Searching over 5,500,000 cases.

Buy This Entire Record For $7.95

Download the entire decision to receive the complete text, official citation,
docket number, dissents and concurrences, and footnotes for this case.

Learn more about what you receive with purchase of this case.

Collin v. State of Connecticut Judicial Branch

United States District Court, D. Connecticut

October 26, 2016

HENRY T. COLLIN, Plaintiff,


          Stefan R. Underhill United States District Judge.

         Henry T. Collin, currently incarcerated at Osborn Correctional Institution in Somers, Connecticut, filed this case pro se under 42 U.S.C. § 1983 against the State of Connecticut Judicial Branch, Judge Christine Keller, Assistant State's Attorney Russell C. Zentner, Attorney William Henry Paetzold and Attorney Jeffrey Kestenband. For the reasons set forth below, the complaint is dismissed with leave to amend.

         Under section 1915A of Title 28 of the United States Code, I must review prisoner civil complaints and dismiss any portion of the complaint that is frivolous or malicious, that fails to state a claim upon which relief may be granted, or that seeks monetary relief from a defendant who is immune from such relief. 28 U.S.C. § 1915A. Rule 8 of the Federal Rules of Civil Procedure requires that a complaint contain “a short and plain statement of the claim showing that the pleader is entitled to relief.” Fed.R.Civ.P. 8(a)(2).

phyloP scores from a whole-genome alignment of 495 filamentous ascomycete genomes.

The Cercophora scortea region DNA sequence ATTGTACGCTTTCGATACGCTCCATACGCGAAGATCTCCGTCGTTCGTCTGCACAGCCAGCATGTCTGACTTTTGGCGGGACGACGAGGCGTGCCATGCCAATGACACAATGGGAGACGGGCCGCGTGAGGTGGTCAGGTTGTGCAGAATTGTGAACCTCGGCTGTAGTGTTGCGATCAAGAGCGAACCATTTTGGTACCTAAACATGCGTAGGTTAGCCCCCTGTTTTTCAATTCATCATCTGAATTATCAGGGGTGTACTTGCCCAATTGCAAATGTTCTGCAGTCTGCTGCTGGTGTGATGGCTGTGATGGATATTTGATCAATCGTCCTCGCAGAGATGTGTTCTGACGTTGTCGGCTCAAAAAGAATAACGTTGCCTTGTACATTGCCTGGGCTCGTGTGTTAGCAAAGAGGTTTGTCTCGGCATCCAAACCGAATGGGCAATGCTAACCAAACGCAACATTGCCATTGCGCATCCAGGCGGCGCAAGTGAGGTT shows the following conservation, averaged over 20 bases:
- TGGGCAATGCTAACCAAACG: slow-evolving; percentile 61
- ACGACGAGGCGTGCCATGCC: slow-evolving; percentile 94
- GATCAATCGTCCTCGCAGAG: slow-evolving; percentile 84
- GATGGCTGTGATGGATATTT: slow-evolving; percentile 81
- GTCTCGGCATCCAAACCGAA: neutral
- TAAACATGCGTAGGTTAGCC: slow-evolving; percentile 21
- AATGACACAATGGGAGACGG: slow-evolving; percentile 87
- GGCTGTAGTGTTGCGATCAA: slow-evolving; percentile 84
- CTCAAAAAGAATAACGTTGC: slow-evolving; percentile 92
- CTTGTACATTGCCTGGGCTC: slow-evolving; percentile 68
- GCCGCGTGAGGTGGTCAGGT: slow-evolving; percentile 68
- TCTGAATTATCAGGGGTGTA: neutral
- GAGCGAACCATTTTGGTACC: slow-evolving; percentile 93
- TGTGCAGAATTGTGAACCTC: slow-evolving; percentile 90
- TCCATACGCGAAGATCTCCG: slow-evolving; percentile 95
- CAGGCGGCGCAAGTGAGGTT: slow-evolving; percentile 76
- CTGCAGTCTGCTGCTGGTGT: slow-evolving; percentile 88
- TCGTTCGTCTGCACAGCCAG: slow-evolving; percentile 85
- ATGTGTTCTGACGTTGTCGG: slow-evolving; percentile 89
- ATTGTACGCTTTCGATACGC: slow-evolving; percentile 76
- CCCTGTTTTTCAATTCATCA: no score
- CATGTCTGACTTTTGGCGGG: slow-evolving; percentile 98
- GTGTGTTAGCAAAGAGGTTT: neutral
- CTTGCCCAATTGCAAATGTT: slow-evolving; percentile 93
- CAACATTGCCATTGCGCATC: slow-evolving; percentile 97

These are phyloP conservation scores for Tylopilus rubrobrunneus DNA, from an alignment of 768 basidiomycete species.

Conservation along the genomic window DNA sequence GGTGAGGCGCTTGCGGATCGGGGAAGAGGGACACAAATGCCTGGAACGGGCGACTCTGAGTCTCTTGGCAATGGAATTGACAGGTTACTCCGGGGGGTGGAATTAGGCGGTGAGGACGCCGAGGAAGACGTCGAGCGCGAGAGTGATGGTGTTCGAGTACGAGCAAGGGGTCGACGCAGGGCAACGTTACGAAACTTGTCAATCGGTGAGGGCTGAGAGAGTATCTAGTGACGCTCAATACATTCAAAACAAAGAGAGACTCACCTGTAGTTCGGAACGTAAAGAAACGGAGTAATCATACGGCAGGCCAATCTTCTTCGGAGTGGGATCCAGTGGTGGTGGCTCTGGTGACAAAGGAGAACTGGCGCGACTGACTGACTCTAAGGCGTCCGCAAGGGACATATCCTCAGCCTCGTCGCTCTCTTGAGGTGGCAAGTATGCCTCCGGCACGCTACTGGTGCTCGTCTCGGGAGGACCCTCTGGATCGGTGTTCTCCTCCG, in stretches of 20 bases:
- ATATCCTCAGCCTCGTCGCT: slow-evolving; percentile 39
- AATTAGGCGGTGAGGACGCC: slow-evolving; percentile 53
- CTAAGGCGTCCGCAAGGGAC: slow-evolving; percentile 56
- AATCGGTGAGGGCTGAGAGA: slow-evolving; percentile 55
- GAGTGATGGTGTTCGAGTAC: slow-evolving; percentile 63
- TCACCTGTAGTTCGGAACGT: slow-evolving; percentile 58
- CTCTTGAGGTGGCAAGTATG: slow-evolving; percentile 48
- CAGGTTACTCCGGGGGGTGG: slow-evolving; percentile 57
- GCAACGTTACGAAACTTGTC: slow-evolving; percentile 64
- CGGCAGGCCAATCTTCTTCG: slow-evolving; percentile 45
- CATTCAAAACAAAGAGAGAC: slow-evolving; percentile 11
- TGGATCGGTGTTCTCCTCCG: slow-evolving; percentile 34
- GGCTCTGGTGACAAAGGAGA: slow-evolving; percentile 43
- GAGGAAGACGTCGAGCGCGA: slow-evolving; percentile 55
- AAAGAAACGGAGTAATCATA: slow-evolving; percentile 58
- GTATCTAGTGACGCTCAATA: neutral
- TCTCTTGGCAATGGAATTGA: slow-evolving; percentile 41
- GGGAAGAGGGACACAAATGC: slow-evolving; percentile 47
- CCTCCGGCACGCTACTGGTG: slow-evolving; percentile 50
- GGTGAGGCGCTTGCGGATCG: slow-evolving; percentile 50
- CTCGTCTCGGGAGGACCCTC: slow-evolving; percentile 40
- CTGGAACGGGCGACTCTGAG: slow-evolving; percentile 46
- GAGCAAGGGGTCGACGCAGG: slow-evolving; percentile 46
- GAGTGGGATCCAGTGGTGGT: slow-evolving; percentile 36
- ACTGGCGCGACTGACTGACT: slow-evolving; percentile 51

Although detailed allegations are not required, “a complaint must contain sufficient factual matter, accepted as true, to state a claim to relief that is plausible on its face. A claim has facial plausibility when the plaintiff pleads factual content that allows the court to draw the reasonable inference that the defendant is liable for the misconduct alleged.” Ashcroft v. Iqbal, 556 U.S. 662, 678 (2009) (internal quotation marks and citations omitted). A complaint that includes only “‘labels and conclusions, ' ‘a formulaic recitation of the elements of a cause of action' or ‘naked assertion[s]' devoid of ‘further factual enhancement, '” does not meet the facial plausibility standard. Id. (quoting Bell Atl. Corp. v. Twombly, 550 U.S. 544, 555, 557 (2007)). Although courts still have an obligation to interpret “a pro se complaint liberally, ” the complaint must include sufficient factual allegations to meet the standard of facial plausibility. See Harris v. Mills, 572 F.3d 66, 72 (2d Cir. 2009) (citations omitted).